Tuesday, 5 May 2015

May 2 – Poppy Balls


In most countries May 1st is celebrated as Labour Day. It’s a holiday in Greece too, but it is primarily as the Day of Flowers that it’s celebrated. Wreaths of flowers are made and presented to friends and neighbours, and many Greeks travel to the countryside to enjoy the flowering landscape, with bunches of flowers stuck under their windscreen wipers. 

Molyvos was flooded with mainly local tourists, even though it is no pastoral field full of flowers. The little town is a beloved destination for people going out for a day-trip. It has lots of green spots within its old stonewalls and so has its own beautiful flower spots. Travelling from the capital to Molyvos will lead you along colourful open fields and lots of orchards where beneath the light green olive leaves lie fields of flowers in all colours. These days the island is at its colourful best and it is the nicest time to take walks or outings by car.

Close to Achladeri you will find famous fields, which are easily as beautiful as the Dutch tulip fields: the red of the poppies is an attraction for many photographers. Even just a few of these bright red flowers in a green field can tempt plenty of people into stopping on the roadside.

Most people know that poppies are not just flowers to colour gardens or fields: opium can be made from them: a drug that can relieve pains, numb your state of mind or bring you to a sweet sleep. It can lead you to addiction and also may kill you. The Roman emperor Marcus Aurelius, the English writer Charles Dickens, the movie star Bela Lugosi and even the world famous nurse Florence Nightingale were opium addicts. And many others too, since opium has been known for thousands of years.

In ancient Greece, their Gods for sleep (Hypnos), night (Nyx) and death (Thanatos) were often depicted with a poppy as their symbol, as were the Gods Apollo, Asklepios, Pluton, Demeter, Aphrodite, Kybele and the Egypt Goddess Isis many times seen with a bunch of poppies, sometimes mixed with some ears of corn in their hand.

But it was only in the 8th century BC that poppies were mentioned for the first time in writing. Hesiod mentioned the city of Mekone (Papaver-city, in the region of Corinth), where Prometheus gave portions of poppies at an ox to sweeten the mind of Zeus. Theophrastus later wrote that a combination of the juice of poppies and hemlock (Conium maculatum) gave a painless and easy death. In the Odyssey, written by Homer, the juice of poppies is used to numb people in order to have them forget all sorrows. Aristotle recognized poppy juice as a drug and both Hippocrates and Theophrastus wrote about different kind of poppies and their applications.

Proof that the Greeks in ancient times were already using this flower for healing or enjoyment comes from archaeological finds. On Crete a small statue was discovered of an unknown woman from Minoan times. Her hair was adorned with poppy-capsules. That is why the archaeologists named her as a Goddess of Poppies and healing. But all over Greece poppy-capsules were depicted on many more finds, so a conclusion can be made that opium was a very old drug, known by priests, kings, Gods and other mighty people who knew very well how to use it.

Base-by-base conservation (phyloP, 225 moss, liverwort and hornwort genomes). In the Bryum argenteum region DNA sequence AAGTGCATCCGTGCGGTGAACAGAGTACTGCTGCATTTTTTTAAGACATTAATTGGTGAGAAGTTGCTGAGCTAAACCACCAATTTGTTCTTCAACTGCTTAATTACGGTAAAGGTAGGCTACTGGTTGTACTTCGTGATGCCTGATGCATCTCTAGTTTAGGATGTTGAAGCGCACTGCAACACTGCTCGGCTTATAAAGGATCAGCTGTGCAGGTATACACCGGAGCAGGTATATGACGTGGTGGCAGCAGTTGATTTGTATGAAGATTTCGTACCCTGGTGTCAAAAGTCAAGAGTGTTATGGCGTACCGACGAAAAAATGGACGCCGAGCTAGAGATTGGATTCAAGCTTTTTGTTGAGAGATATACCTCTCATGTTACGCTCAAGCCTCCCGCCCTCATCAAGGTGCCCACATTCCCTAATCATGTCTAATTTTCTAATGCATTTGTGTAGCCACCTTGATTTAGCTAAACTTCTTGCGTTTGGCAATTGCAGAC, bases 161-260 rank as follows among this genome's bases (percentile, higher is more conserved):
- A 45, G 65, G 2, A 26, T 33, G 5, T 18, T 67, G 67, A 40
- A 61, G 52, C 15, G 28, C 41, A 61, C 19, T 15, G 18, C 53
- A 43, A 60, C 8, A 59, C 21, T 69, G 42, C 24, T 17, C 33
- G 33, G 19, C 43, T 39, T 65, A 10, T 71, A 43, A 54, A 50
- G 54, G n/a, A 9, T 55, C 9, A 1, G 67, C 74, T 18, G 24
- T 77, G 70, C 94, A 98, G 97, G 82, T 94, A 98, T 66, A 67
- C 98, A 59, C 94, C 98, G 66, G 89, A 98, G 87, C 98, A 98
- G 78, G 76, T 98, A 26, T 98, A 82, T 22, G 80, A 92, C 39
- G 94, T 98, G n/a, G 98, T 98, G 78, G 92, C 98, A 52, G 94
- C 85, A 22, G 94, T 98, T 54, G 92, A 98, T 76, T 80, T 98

Lesvos is not, of course, full of poppies that can be used to produce opium;
the opium poppy (Papaver somniferum), also called the Common Garden Poppy, has a light green stem and its flowers vary in the colour from white to pink, purple and dark red. She may be found on the island, but not in sufficient numbers to provide an opium kit.

The most common poppy on Lesvos is the red Papaver rhoeas, also called corn or field poppy, Flanders poppy, red poppy or coquelicot. You may also find a smaller variation: the Papaver argemone, called the long pricklyhead poppy or pale poppy; and even another pale poppy, called the Long-headed poppy or Blindeyes (Papaver dubium) is to be find on the island. And some of the coasts are brightened by a yellow kind, called a horned poppy (Glaucium phoeniceum).

I think there might be some opium addicts on the island, but for sure this drug is not produced on the island. Even though the common garden poppy was plentiful during ancient times in Greece, nowadays it is hard to find. Maybe that’s the reason that the seeds of these flowers – the delightful poppy seeds – are mostly unknown in Greek food; although you may find some bread decorated with poppy seeds. In earlier times they had babies calmed down or encouraged sleep with some drops of the field poppy (which also contains, but in very very small amounts, some drugs). But nowadays I am not sure if mothers would dare to use this to sooth their children asleep.

Here on the island lots of green leaves picked in nature are very popular as food: the so-called chorta, like dandelion, Milk Thistle or nettles. There are many wild grasses loved by the Greeks, whose leaves are picked when the plants are still young and finish in the kitchens where they are used for super healthy dishes. The leaves of the long pricklyhead poppy also are an edible chorta. These can even be eaten raw, provided that they are picked before the capsule has grown. In a small tavern in Agiasos last week they not only served fresh picked Morchella (another culinary surprise), but also Poppy Balls: not containing opium, of course. But you do not need any opium to get addicted to Greek food, especially when you find such an eatery where they serve so many products, fresh from nature, which they turn into delicate dishes.

(with thanks to Mary Staples)

© Smitaki 2015

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